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The Pros and Cons of Living on a Narrowboat

Aug 22, 2013 by

The Pros and Cons of Living on a Narrowboat

The life aboard a narrowboat is certainly one that brings romantic images of living free and unbound. This is especially true for a narrowboat since it is not subject to many of the taxes and charges as compared to living in a traditional home. However, such a life aboard a narrowboat also comes with complications as well.

Today, roughly 15,000 people in Britain live aboard narrowboats along the inland waterways that are mostly run by the British government. Of the 32,000 boats that are licensed for use, roughly 6,500 are used as homes. These figures are estimates since some who live aboard narrowboats do not report their status to the government.

To understand all the advantages and disadvantages, it is best to start with why

What is Narrowboat Living?

Essentially, your residence is aboard a “narrowboat” that is moored to a pier or the side of a canal. More people in Britain are living aboard narrowboats because they offer certain tax advantages and are not subject to many of the local fees. However, life aboard a narrowboat is not all about advantages as they are subject to conditions that traditional houses avoid.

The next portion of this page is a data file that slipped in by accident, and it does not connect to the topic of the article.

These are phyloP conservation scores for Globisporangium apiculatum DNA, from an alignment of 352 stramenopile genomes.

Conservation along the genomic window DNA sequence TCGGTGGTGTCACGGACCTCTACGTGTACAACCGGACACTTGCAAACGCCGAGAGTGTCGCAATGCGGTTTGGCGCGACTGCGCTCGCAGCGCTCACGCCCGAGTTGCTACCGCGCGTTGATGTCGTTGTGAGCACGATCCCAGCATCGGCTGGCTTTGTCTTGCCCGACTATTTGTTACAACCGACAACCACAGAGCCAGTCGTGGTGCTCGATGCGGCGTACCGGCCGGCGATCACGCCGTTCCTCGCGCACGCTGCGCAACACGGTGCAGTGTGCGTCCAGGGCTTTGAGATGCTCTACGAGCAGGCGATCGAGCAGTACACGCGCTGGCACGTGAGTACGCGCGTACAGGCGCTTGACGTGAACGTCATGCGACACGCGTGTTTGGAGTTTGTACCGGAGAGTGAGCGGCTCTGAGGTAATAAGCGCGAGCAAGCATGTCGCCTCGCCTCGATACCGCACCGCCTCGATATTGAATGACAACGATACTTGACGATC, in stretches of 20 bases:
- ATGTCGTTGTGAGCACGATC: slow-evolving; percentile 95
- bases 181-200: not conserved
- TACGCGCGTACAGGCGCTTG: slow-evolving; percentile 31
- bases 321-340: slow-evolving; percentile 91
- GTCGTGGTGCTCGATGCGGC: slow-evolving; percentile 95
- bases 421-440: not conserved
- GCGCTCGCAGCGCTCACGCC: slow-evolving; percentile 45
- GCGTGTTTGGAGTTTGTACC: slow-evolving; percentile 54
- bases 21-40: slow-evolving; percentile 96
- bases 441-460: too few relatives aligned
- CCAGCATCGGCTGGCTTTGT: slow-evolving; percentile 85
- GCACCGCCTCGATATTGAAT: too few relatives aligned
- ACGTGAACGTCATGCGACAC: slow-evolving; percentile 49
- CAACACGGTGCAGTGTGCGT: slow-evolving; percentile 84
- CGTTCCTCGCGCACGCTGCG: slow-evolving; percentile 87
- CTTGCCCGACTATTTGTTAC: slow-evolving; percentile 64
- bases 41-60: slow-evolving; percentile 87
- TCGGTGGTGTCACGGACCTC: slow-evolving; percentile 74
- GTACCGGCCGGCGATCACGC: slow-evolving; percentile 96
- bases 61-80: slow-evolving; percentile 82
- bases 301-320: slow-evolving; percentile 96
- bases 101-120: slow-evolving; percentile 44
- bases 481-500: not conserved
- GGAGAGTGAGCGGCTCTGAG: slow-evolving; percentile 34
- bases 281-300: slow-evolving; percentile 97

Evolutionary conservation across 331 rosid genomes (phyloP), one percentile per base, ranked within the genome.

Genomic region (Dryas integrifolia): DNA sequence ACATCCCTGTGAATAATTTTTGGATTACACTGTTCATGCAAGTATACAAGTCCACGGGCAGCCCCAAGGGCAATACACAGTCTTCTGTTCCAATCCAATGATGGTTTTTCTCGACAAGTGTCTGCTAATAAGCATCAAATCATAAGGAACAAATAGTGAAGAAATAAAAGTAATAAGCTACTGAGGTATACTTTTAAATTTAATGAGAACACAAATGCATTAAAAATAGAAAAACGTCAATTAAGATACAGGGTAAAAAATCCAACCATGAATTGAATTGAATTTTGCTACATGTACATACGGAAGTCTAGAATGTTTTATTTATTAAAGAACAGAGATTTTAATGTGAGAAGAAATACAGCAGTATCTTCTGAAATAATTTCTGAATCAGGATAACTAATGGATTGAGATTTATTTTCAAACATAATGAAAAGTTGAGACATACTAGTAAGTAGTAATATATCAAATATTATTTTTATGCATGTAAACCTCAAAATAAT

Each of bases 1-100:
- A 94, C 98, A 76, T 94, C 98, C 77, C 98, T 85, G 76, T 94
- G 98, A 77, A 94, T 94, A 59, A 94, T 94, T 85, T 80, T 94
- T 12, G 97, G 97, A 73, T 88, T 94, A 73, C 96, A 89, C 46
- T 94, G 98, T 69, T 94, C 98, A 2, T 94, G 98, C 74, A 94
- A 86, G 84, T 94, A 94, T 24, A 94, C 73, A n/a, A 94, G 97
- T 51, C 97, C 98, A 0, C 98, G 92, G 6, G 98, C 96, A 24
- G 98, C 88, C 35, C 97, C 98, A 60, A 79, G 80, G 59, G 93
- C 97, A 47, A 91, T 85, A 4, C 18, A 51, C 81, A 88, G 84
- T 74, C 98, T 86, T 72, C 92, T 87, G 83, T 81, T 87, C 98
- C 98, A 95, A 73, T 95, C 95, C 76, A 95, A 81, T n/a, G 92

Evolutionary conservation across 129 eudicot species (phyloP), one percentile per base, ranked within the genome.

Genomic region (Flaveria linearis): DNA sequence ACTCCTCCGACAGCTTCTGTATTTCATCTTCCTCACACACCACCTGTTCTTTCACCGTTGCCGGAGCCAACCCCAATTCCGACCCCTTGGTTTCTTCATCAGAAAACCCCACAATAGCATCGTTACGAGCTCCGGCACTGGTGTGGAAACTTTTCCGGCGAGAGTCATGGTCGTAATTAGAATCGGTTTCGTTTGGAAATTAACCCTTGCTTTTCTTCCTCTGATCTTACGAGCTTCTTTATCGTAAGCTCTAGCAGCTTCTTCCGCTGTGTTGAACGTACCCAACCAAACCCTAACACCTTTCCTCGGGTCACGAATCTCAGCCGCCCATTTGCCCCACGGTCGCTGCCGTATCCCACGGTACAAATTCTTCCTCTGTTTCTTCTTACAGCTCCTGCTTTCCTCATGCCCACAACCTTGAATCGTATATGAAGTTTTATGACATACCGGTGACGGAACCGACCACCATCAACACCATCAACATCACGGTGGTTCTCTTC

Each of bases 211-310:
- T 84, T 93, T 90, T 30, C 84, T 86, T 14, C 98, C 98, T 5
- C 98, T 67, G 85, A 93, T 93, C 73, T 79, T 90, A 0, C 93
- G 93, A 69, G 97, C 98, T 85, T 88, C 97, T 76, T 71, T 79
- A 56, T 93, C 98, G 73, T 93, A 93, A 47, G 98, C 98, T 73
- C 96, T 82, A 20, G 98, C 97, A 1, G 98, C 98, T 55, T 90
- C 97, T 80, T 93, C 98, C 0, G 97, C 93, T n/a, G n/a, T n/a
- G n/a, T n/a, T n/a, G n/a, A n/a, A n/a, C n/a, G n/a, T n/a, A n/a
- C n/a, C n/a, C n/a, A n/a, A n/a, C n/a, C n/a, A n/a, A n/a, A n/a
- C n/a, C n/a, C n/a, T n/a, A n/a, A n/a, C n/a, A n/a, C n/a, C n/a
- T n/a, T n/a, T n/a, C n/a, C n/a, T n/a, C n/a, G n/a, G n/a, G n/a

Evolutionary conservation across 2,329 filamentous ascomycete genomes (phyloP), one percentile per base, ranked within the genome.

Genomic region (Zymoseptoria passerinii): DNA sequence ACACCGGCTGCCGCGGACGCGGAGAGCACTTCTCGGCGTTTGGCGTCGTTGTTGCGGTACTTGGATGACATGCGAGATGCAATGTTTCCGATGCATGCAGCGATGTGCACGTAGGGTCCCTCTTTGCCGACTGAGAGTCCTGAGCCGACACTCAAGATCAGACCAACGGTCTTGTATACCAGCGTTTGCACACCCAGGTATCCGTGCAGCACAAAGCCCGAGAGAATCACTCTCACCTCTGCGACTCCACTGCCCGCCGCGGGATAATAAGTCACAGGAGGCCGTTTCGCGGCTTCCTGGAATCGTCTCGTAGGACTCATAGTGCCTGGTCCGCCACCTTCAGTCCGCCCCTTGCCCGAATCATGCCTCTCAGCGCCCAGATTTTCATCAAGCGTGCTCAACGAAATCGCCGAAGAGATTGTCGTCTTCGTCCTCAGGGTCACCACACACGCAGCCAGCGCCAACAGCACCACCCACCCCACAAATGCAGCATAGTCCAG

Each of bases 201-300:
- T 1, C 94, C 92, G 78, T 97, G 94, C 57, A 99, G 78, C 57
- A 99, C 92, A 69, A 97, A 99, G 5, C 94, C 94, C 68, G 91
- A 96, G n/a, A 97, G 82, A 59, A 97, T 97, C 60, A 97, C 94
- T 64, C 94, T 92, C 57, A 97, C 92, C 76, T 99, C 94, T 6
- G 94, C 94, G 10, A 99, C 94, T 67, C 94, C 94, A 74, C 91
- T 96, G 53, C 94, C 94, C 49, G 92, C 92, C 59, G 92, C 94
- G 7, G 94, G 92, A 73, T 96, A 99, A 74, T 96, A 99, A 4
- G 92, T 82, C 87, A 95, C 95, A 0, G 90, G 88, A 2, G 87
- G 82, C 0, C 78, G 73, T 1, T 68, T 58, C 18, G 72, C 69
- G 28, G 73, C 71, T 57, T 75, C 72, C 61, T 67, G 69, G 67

The question for many who live in Britain is whether the advantages of living aboard a narrowboat outweigh the disadvantages.

What are the Advantages to Living on a Narrowboat?

Avoid Paying for a Home: Certainly one of the biggest attractions is that narrowboats are generally much less expensive than paying for a home. This has been a great enticement to living on the waters.

Not Subject to Traditional Taxes & Housing Fees: All the local fees and taxes that homes are subject to generally do not apply to narrowboats simply because they use few of the services that the taxes are applied.

Mobility: You can choose to live where you want and move your boat to new locations if you wish. This means that you are not stuck to a single place.

What are the Disadvantages of Living on a Narrowboat?

Cost of the Boat: A traditional narrowboat can cost upwards of £30,000 if it is built for a couple. That price is also subject to the age and overall condition of the boat as well.

Fees, License, Insurance & Taxes: Despite avoiding many of the taxes that traditional houses are subject, you still pay the mooring fee which can be up to £12,000 a year in London, although mooring in the north of the country can be as little as £2,000 annually. Plus, there is the Band A council tax which can apply also. To license your narrowboat with the government costs nearly £900 per year for boats up to 58’ in length. Plus, there are insurance costs that are mandatory in many localities, not to mention the maintenance costs of the boat as well.

Winter: While living aboard a narrowboat in the spring, summer and early fall can be quite pleasurable, winter can take a hard toll on those who stay aboard. When canals freeze over, lugging about coal and emptying toilets can be quite trying indeed.

What is most important in weighing the costs of living aboard a narrowboat is that it should be seen as a lifestyle choice and not viewed as a less expensive alternative to living in traditional housing. Those that enjoy living in narrowboats do so because it suits their lifestyle.